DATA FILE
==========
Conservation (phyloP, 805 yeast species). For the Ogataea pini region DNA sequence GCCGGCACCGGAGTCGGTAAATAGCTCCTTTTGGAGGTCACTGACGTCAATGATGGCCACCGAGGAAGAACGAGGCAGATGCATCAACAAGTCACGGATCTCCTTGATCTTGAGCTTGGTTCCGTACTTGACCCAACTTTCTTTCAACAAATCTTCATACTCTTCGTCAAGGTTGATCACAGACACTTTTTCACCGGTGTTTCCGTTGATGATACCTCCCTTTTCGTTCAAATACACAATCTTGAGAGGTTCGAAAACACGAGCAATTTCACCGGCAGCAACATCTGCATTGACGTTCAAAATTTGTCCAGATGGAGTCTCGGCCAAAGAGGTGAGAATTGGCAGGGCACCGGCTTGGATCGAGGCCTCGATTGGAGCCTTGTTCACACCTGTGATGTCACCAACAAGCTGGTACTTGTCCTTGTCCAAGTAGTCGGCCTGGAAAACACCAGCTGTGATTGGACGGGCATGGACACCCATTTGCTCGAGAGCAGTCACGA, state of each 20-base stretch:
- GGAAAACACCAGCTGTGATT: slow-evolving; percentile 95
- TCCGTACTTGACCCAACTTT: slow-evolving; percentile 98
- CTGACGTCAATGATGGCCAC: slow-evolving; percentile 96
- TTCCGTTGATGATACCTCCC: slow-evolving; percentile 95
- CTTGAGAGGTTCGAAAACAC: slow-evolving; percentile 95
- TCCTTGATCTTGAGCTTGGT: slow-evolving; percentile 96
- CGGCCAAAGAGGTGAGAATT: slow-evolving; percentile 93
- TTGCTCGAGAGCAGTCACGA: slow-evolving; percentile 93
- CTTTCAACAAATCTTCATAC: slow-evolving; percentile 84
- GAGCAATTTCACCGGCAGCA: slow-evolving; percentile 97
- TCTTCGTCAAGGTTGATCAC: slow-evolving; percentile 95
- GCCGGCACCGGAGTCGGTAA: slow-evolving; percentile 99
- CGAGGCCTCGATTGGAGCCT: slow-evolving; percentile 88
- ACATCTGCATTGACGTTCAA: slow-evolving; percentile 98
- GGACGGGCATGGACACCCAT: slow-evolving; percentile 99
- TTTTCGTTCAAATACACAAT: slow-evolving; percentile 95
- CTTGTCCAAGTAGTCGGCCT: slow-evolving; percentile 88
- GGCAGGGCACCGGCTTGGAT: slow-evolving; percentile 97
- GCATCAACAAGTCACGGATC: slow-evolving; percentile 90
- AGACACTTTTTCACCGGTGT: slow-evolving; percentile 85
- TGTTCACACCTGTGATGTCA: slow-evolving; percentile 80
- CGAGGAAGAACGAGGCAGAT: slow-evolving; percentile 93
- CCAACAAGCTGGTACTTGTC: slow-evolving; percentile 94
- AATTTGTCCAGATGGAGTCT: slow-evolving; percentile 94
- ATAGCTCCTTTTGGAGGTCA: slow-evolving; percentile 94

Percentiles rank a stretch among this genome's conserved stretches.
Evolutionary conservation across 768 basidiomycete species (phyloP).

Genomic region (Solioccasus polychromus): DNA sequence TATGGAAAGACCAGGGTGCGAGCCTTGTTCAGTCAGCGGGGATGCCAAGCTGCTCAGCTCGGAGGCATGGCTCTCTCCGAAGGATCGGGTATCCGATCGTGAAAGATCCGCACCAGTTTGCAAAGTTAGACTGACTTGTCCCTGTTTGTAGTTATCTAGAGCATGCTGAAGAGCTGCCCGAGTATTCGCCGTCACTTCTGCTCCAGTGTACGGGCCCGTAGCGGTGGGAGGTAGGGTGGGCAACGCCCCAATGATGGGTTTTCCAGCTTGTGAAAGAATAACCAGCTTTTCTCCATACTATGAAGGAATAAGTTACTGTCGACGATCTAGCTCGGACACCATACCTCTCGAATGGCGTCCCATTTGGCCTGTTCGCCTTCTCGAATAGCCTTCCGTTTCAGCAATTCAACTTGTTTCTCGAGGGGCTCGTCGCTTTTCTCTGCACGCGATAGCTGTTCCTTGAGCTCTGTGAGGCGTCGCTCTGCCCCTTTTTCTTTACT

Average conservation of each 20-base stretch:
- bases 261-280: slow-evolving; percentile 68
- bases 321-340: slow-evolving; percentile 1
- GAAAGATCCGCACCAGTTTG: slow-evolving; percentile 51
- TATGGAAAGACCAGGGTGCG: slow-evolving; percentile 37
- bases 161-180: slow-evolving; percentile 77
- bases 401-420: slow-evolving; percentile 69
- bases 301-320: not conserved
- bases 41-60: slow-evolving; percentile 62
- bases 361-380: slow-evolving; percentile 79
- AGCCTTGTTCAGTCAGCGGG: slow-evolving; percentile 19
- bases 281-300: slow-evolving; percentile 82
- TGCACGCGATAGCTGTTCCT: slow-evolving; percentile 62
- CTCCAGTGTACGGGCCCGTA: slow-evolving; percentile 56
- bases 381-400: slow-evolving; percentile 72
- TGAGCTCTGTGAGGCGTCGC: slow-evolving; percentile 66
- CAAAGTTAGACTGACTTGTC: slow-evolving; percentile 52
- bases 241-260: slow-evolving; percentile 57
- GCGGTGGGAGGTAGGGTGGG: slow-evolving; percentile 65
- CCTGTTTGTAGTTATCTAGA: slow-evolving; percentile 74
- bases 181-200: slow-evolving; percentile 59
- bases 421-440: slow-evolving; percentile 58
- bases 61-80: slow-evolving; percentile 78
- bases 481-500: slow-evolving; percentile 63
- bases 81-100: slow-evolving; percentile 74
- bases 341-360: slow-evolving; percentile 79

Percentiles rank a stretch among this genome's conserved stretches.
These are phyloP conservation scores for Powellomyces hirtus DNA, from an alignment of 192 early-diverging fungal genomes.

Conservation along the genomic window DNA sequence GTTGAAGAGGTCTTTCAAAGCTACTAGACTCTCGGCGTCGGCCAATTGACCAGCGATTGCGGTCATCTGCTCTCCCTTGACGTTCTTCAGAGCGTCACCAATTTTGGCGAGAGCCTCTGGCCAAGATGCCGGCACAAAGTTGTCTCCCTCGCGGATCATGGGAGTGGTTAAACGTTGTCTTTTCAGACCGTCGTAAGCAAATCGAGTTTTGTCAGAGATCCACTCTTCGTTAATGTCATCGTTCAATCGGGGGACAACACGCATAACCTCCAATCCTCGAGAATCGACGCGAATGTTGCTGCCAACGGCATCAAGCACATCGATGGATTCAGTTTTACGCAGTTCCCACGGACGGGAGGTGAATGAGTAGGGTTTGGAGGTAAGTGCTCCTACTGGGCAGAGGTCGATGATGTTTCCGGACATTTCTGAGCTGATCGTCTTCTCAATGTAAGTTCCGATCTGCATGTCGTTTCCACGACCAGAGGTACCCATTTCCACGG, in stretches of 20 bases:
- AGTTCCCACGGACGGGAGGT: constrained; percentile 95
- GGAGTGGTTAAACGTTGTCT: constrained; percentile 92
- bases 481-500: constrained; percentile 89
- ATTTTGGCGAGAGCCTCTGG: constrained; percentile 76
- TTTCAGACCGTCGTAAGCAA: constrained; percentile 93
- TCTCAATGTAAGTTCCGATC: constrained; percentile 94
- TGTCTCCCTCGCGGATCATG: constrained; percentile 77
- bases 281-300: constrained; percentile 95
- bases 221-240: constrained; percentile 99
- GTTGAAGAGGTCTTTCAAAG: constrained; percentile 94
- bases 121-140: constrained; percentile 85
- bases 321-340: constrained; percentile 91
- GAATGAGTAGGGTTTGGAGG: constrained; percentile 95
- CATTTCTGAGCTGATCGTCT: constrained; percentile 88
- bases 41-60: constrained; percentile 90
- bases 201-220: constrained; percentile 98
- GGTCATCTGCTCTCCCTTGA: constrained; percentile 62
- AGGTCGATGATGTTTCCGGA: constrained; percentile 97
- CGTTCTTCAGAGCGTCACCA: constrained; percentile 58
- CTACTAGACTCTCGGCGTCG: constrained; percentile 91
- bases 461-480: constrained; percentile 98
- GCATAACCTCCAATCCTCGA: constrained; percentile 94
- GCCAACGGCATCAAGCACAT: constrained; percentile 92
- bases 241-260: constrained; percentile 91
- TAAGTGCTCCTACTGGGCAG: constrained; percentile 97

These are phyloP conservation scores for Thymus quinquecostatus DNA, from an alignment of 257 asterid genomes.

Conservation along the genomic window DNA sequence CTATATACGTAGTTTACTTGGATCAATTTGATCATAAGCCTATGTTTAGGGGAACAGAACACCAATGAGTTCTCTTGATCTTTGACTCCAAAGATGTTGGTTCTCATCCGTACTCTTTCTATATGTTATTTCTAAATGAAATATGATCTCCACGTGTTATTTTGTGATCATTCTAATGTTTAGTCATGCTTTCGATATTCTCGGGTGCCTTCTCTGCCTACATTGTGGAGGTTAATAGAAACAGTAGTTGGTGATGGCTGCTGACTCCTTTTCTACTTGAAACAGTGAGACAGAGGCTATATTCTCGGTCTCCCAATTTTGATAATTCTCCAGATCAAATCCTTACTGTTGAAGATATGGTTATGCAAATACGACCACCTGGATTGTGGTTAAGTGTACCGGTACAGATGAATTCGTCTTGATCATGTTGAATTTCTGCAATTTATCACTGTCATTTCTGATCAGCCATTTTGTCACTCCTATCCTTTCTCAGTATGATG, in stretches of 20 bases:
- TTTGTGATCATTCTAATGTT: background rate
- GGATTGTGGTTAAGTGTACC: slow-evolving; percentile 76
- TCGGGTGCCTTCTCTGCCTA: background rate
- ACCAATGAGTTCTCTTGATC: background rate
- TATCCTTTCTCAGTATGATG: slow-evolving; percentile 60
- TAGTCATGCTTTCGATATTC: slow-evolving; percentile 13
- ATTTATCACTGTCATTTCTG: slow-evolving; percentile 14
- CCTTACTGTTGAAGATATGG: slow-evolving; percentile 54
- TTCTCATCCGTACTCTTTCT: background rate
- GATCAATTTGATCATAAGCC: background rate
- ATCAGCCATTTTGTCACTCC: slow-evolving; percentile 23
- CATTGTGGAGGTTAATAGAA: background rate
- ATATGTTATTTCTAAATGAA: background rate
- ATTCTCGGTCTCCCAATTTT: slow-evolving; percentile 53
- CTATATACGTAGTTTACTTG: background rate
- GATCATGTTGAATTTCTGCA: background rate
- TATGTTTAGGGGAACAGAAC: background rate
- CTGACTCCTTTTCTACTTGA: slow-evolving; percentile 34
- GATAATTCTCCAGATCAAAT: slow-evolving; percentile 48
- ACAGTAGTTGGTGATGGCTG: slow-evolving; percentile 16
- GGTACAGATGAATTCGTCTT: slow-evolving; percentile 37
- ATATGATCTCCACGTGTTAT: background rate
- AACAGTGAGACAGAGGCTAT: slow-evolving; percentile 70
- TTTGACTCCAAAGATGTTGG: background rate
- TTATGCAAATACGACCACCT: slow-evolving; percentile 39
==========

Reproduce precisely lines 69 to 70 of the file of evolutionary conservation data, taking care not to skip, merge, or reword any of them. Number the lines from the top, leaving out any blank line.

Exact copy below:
- bases 121-140: constrained; percentile 85
- bases 321-340: constrained; percentile 91